A recent study reveals that older adults, especially women, are at a higher risk of experiencing adverse drug reactions (ADRs) when prescribed multiple medications by their family doctors.
The study, published in the British Journal of General Practice, indicates that one in four older adults experience ADRs from medications their general practitioners (GPs) prescribed.
The Study: A Closer Look
The study monitored 592 patients aged 70 and older across 15 general practices in the Republic of Ireland over six years.
It found that patients prescribed 10 or more medications had a threefold increased risk of experiencing ADRs. Interestingly, women were at least 50% more likely to experience ADRs than men.
The medications most commonly associated with ADRs included those used to treat high blood pressure, cardiac conditions, strong painkillers like tramadol, and antibiotics like amoxicillin.
Adverse effects ranged from dry mouth and ankle swelling to headaches and nausea.
While most of the ADRs were mild and resolved independently, about 11% were moderate in severity, and eight patients had to be hospitalized due to their reactions.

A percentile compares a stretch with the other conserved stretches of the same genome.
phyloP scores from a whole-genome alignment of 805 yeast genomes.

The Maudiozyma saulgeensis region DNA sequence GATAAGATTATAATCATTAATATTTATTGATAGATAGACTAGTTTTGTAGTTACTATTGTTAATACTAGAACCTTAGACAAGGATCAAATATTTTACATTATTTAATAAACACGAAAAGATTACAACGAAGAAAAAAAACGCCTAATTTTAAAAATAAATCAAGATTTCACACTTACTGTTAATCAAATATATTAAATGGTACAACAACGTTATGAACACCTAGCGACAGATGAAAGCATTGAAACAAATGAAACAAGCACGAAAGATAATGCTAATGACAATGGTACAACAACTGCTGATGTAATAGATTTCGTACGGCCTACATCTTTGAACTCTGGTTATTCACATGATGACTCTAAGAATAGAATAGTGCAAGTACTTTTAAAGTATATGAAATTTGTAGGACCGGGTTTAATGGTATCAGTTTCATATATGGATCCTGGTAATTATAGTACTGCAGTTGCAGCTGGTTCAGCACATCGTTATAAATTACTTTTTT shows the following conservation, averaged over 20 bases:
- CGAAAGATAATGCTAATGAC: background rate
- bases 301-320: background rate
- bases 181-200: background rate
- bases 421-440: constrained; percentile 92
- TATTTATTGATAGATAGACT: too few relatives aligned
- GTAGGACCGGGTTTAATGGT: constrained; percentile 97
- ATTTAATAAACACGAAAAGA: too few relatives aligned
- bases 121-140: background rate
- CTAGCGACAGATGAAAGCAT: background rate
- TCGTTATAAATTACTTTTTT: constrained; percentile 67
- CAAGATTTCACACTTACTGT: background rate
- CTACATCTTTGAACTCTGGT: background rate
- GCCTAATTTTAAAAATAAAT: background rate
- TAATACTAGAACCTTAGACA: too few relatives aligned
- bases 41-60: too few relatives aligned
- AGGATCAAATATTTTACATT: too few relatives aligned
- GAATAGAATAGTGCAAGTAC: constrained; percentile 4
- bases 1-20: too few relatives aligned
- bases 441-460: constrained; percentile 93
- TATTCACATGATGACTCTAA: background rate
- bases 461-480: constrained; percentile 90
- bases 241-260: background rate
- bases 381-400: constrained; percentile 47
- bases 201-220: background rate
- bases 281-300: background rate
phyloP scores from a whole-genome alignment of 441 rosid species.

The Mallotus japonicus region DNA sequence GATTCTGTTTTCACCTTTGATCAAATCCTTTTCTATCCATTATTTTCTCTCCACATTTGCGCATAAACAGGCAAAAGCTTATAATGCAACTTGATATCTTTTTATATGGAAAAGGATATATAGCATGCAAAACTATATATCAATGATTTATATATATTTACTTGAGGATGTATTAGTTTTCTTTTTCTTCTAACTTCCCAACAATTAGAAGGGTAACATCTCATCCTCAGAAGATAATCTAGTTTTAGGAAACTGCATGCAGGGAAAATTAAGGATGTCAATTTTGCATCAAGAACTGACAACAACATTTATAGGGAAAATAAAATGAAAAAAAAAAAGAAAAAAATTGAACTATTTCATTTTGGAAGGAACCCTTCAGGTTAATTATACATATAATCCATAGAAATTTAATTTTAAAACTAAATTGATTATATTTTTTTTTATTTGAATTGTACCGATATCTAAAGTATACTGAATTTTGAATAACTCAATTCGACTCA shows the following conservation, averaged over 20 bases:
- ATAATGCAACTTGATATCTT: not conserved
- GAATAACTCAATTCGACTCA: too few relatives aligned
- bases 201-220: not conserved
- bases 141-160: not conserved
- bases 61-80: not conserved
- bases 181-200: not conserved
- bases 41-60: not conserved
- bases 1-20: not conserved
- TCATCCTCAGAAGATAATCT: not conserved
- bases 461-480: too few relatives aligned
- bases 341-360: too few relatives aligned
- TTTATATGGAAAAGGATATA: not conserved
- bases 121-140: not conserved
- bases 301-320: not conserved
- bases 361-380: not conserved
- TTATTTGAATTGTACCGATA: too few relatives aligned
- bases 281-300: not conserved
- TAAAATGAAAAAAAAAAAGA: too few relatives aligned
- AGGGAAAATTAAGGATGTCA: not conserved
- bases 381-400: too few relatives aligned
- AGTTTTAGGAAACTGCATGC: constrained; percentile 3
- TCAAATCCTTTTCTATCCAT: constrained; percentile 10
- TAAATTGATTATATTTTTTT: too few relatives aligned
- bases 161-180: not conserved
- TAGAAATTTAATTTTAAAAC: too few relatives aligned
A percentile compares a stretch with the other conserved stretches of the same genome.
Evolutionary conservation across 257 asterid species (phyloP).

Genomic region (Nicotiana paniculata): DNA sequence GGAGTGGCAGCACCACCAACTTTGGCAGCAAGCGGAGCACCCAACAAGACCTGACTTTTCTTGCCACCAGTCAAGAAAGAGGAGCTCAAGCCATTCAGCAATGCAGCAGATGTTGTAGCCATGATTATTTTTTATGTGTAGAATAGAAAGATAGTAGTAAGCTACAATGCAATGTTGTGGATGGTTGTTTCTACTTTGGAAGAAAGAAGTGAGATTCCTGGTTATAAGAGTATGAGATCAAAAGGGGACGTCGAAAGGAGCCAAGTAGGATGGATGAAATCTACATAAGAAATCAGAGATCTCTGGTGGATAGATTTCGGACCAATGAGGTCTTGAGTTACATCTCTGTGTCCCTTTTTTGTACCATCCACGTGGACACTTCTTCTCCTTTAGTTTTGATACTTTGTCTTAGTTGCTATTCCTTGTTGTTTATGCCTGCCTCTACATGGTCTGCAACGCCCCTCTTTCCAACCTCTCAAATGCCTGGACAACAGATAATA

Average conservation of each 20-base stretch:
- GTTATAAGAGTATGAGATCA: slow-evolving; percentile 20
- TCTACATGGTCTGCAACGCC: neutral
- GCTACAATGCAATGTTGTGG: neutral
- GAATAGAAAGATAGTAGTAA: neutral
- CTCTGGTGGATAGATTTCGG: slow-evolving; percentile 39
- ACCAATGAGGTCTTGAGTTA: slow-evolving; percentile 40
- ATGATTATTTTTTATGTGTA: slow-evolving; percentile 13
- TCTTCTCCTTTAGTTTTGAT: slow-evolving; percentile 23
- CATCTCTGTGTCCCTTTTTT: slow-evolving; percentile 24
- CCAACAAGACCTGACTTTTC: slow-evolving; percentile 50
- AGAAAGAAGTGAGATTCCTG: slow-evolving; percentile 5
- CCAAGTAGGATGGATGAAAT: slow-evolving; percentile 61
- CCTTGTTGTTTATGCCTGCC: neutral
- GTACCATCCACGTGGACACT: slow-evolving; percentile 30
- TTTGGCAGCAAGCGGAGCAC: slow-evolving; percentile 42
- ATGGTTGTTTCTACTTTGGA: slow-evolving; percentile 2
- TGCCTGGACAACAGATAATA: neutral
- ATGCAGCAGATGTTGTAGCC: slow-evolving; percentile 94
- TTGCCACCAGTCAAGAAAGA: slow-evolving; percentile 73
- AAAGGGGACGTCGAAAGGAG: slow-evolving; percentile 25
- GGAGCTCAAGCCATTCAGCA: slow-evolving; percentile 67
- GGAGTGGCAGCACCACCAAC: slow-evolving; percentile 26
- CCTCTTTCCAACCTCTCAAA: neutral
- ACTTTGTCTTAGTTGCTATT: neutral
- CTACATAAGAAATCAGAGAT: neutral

The Underlying Factors
The study’s co-author, Prof. Emma Wallace from University College Cork, explains that the difference in risk between genders might be attributed to various factors.
Men and women can respond differently to medications; how their bodies process and break down medications can vary by sex. Additionally, the types of medications prescribed can differ between men and women.
The Call to Action: Deprescribing
The study has led to calls for GPs to consider deprescribing ineffective medications and to prioritize patients taking multiple drugs for regular reviews of their prescriptions.
Deprescribing, tapering, stopping, discontinuing, or using an alternative medication is one approach to reducing the risk of ADRs in older patients.
The Importance of Regular Reviews
As people age, they are more likely to live with several long-term health conditions that require multiple medications.
Prof. Wallace emphasizes the importance of regular medication reviews for older adults, especially those taking 10 or more long-term medications. These reviews can be conducted with their doctor or pharmacist.
Conclusion: A Balancing Act
The study highlights the importance of a balanced approach to prescribing medications for older adults. With the increasing number of prescribed medications, it is crucial for healthcare professionals to be vigilant and for patients to be proactive in managing their medications.
Regular reviews and deprescribing when necessary can significantly reduce the risk of adverse drug reactions and ensure the well-being of older adults.